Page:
By John Kiesewetter
Enquirer staff writer
TRENTON - Before more growth threatens the underground water supply or increases flooding, Butler County will study storm-water drainage in Trenton and St. Clair, Madison and Wayne townships.
"This area is very unique to Butler County. Whatever happens in terms of drainage, really affects the aquifer," says Greg Wilkens, Butler County engineer.
Protecting the aquifer is vital, Wilkens said, because the Southwest Regional Water District, Trenton and Miller Brewing Co. draw water from nearby well fields.
Flooding also has been an issue in the Trenton region because it lacks a natural network of creeks and streams to carry water from flat land to the Great Miami River, Wilkens said.
Unlike most cities, Trenton does not have an underground storm sewer system because of the city's porous land, says City Manager Patrick Titterington. Storm water soaks into the sand and gravel base, he said.
"There has always been concern about water traveling from (the hills) north of Trenton, through the city, and to the south of Trenton. There are areas that get flooded when it rains," Titterington said.
Wilkens told Butler County commissioners Monday of his plan to hire an engineering firm to study water quality and quantity from Howe Road, on a ridge north of Trenton, to the southern edge of the Miller plant south of town. The area encompasses all of Trenton and the Edgewood schools complex west of town at Ohio 73 and Busenbark Road.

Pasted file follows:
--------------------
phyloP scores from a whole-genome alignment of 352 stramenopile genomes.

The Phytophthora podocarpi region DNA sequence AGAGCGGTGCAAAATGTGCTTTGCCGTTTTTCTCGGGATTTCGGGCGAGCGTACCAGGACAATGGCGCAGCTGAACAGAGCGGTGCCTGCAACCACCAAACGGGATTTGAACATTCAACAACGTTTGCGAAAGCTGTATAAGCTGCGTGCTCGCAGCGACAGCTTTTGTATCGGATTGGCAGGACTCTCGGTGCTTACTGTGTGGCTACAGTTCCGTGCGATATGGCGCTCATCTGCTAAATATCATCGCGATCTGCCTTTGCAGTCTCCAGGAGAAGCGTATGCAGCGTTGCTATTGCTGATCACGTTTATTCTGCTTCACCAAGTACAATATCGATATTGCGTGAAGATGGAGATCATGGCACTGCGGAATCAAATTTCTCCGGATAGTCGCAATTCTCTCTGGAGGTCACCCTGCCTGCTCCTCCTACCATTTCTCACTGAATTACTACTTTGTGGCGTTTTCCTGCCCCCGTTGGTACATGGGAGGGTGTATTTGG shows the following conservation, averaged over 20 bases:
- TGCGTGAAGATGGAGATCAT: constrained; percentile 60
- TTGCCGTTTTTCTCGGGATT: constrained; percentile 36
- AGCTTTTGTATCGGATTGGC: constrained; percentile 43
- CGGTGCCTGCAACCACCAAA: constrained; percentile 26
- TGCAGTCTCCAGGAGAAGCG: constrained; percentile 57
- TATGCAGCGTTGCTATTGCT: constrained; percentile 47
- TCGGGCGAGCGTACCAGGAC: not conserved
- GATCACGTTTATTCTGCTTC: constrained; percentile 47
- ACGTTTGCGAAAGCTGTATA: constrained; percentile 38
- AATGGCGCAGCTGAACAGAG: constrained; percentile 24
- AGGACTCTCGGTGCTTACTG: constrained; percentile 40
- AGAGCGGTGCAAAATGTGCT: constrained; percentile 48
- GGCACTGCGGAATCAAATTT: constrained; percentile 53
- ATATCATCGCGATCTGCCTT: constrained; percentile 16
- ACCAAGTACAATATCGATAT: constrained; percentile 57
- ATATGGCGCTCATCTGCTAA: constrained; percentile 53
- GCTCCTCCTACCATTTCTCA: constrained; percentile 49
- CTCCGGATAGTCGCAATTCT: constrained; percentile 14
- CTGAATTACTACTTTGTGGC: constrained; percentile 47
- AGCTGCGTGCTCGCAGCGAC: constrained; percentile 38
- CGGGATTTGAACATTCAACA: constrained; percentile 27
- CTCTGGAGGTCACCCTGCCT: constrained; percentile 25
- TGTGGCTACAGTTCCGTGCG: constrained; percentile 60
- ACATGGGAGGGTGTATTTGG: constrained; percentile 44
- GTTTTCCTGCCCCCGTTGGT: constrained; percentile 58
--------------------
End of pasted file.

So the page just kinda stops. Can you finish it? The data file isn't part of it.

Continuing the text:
The consultant will develop comprehensive policies commissioners can add to the subdivision regulations for the county's unincorporated areas, Wilkens said. The study will take at least seven months, he said.
Trenton has become a concern to the county because of its rapid growth. It is the second-fastest-growing city in Butler County (behind Monroe). Trenton's population increased 13.8 percent to 9,953, from 2000 to 2003, according to the U.S. Census Bureau.
Madison Township, to the north and south of Trenton, grew by 9.5 percent, to 8,551, during that period, the Census Bureau reported. St. Clair Township, southwest of Trenton, increased by 3 percent to 7,553.
Commissioner Michael A. Fox said that the Trenton region "is going to be a prime area for development" if Ohio 63 is ever extended west over the Great Miami River from Ohio 4, providing direct access to Interstate 75.
"We want to make sure as development happens that we don't do anything to negatively impact the aquifers," Wilkens said.
In Trenton, homebuilders already are required to install drainage swails and dry wells, underground catch basins through which water soaks into the ground, Titterington says. Developers also are prohibited from increasing the amount of storm-water runoff when building on property, he says.
Although Trenton won't be bound to adopt the recommendations, "we're not going to do anything contrary to what they come up with," Tittering said.
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